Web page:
A cyclist from St Albans who last year aimed to become the first British woman to complete the Race Across America (RAAM) solo, but crashed out more than two thirds of the way through with a broken collarbone, will set out from California tomorrow for a second attempt.
Shusanah Pillinger will be supported by a crew of eight people on the 3,000 mile journey from Oceanside, California, to Annapolis, Maryland, including a paramedic from Hertfordshire Air Ambulance, the charity she is raising money for.
Erica Ley was also a member of the support crew on the ill-fated attempt 12 months ago which came to a halt with that crash on the ninth day of the coast-to-coast challenge.
Ahead of leaving for this year’s race, Pillinger said: “Last year I was supporting the Herts Air Ambulance whilst taking part in the same race but was unlucky enough to fall from my bike after 2,150 miles, breaking my collarbone.
“However I was lucky to have my own personal helicopter paramedic in the support crew so was looked after well.
“Erica's expertise was also called on to help out another cyclist who collapsed during the race – something that probably saved his life.”
She said the incident gave her a new perspective on the first-response team’s work and has made her more determined than ever to raise funds for them.
“Knowing what these guys can do in an emergency, from witnessing it first hand, really makes me want to help contribute to the upkeep of the vital service, so I will once again be fundraising for the Herts Air Ambulance this year,” she explained.
“My primary goal is to finish the race and claim the first British solo female record without further incident but it would be fantastic if we could raise more than last year’s total of £8,200 on the way! Every pound donated will help me to keep pedalling.”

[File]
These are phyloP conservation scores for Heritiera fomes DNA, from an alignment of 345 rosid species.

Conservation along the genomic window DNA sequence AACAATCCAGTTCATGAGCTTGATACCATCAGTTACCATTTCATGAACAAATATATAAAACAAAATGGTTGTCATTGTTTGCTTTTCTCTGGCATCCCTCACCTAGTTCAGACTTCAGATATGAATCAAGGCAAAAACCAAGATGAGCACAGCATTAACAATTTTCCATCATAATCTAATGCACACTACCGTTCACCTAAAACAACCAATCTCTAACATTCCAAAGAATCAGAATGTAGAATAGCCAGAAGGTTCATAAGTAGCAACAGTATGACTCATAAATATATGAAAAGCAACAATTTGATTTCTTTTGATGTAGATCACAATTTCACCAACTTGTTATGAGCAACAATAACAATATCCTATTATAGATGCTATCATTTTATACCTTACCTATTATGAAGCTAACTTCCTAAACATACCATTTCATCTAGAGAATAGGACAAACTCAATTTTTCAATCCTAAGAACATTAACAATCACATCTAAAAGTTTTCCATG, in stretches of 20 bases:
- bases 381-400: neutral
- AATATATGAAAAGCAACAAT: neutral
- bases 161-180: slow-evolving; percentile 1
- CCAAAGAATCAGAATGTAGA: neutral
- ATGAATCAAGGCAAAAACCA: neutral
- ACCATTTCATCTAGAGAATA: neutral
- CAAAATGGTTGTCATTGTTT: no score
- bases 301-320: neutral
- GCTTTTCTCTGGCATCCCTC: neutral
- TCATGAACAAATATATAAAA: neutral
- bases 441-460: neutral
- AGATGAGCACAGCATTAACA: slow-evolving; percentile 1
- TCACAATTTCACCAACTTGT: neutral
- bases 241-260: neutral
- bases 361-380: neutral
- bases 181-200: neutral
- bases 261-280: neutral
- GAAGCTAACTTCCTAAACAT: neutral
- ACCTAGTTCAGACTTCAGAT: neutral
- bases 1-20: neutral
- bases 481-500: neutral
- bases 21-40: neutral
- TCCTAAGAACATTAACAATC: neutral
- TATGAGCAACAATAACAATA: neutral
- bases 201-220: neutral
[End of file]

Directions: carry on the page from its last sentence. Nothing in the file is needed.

Pillinger, whose two bikes are nicknamed Sagan and Wiggo, has another more lighthearted challenge in mind besides completing RAAM – earning a British Cycling pin badge and a place in a prize draw for a goodie back by completing its climbing challenge that coincides with this week’s Aviva Women’s Tour.
Given that if all goes to plan she’ll cross the Sierra Nevada and the Rockies over the coming days, the 5,874 metres required to earn that badge should be well within her reach – but as she told a supporter on her Facebook page, “only if my Garmins stop crashing and losing my data. I lost all of Wolf Creek Pass last year.”
Essex & Herts Air Ambulance fundraising co-ordinator Cristina Barone told the Herts Advertiser: “We are absolutely in awe of Shu’s determination and courage for taking on this gruelling challenge for the second time, and for raising money for Herts Air Ambulance along the way.
“Her story is truly inspiring, and I hope the local community will sponsor her incredible challenge. It is not often that someone will cycle 3,000 miles for a charity, and to do it twice is extraordinary!”
The ultracyclist is the daughter of the planetary scientist Colin Pillinger, who died in May last year, and who was in charge of the Beagle 2 Mars exploration project.
The probe, launched in 2003, had been believed lost but was discovered on the surface of the planet in January this year.
He was also an advocate of the Philae project, which landed on the comet 67P/Churyumov–Gerasimenko last November, 10 years after leaving Earth as part of the European Space Agency’s Rosseta mission.
Two days ago, the lander reactivated itself from hibernation two months earlier than expected, with one well-wisher on The Road to RAAM Facebook page taking it as a good omen, telling Pillinger: “Not sure if you have seen the news – Philae has woken up in time to watch your journey across America!"
Her crew will be blogging about her ride in the coming days, and you can also follow her progress on Twitter as well as through the official RAAM website, and donate to Herts Air Ambulance through Pillinger’s page on Just Giving.
Born in Scotland, Simon moved to London aged seven and now lives in the Oxfordshire Cotswolds with his miniature schnauzer, Elodie. He fell in love with cycling one Saturday morning in 1994 while living in Italy when Milan-San Remo went past his front door. A daily cycle commuter in London back before riding to work started to boom, he's been news editor at road.cc since 2009. Handily for work, he speaks French and Italian. He doesn't get to ride his Colnago as often as he'd like, and freely admits he's much more adept at cooking than fettling with bikes.